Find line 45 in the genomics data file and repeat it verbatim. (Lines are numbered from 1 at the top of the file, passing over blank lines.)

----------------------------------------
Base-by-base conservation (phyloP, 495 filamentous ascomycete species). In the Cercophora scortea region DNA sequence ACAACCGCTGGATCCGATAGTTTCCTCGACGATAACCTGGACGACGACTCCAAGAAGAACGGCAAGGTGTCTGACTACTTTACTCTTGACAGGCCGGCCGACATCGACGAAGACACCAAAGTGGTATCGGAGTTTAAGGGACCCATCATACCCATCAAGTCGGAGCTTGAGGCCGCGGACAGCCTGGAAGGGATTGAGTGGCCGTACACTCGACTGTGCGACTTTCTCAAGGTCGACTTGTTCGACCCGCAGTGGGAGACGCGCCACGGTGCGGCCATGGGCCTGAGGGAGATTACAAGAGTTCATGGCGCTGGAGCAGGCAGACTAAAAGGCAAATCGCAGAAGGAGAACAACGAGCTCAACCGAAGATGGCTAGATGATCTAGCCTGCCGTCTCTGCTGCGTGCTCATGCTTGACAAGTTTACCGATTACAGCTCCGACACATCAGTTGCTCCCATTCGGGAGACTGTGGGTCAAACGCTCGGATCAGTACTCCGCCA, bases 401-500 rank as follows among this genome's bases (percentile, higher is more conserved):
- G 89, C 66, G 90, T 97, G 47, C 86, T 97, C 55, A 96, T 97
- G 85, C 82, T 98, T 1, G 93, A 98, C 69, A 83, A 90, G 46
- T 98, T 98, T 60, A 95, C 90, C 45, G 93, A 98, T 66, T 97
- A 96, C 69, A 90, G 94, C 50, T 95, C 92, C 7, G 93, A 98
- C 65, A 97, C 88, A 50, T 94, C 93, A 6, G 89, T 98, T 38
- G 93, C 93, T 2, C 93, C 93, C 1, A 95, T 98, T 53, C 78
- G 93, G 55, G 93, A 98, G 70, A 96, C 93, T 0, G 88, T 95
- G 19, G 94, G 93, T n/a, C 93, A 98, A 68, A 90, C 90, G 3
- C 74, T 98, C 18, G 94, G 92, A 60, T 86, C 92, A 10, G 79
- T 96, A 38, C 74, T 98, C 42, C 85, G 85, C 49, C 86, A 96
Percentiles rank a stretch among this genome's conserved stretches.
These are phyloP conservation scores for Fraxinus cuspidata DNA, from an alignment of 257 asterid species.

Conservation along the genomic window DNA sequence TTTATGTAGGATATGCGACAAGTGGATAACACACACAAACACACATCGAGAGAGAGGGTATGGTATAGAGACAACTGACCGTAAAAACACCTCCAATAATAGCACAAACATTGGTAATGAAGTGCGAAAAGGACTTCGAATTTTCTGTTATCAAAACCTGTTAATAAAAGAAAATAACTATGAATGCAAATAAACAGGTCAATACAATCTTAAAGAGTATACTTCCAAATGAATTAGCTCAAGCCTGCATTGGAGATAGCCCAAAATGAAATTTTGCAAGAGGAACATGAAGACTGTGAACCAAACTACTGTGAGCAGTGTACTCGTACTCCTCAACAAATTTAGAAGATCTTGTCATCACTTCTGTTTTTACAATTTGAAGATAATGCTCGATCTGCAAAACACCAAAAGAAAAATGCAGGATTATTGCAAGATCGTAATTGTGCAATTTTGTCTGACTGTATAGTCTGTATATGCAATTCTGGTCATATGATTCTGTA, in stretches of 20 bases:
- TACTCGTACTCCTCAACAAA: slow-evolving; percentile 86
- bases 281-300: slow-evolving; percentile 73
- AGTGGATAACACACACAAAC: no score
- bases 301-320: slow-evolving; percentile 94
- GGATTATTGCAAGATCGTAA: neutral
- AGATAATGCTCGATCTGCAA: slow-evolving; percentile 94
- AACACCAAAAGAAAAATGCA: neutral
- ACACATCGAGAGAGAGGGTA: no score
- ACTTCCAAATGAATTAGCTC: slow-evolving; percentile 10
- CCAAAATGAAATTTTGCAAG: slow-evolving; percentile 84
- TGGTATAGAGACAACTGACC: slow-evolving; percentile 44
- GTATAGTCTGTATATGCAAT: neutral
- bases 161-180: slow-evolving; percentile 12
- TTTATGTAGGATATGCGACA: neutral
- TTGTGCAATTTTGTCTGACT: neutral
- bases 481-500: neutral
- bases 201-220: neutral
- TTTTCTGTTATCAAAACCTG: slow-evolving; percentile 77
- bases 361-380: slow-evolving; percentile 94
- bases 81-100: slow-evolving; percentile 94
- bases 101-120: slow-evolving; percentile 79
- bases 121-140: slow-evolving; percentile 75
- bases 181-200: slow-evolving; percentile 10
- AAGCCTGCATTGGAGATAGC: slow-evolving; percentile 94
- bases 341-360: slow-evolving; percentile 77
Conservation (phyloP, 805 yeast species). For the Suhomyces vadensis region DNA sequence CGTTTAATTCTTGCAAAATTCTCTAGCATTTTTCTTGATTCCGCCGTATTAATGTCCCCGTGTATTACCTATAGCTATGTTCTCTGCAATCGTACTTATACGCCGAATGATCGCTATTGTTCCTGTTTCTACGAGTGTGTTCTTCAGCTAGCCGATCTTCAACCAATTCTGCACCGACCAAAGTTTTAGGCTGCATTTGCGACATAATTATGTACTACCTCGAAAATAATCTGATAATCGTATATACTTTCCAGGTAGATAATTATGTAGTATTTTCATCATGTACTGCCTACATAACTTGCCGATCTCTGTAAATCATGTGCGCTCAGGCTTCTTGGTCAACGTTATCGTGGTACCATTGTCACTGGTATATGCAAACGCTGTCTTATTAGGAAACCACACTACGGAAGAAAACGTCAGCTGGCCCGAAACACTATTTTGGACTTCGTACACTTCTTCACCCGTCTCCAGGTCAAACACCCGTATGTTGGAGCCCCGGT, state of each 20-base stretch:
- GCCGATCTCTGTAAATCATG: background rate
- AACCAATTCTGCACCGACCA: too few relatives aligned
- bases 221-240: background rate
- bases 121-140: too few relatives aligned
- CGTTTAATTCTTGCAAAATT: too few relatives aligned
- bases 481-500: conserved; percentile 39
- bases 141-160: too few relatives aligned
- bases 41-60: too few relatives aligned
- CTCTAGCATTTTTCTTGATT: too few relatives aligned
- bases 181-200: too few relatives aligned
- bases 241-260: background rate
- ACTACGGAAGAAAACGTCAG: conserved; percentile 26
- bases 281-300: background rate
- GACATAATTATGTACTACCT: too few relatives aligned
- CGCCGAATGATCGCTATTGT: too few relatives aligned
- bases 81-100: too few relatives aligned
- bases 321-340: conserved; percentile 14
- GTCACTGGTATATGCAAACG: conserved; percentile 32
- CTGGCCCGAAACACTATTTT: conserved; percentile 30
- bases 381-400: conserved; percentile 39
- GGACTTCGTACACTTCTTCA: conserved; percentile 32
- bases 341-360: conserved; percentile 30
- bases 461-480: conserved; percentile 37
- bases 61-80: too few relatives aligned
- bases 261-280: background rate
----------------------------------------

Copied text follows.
- CGTTTAATTCTTGCAAAATT: too few relatives aligned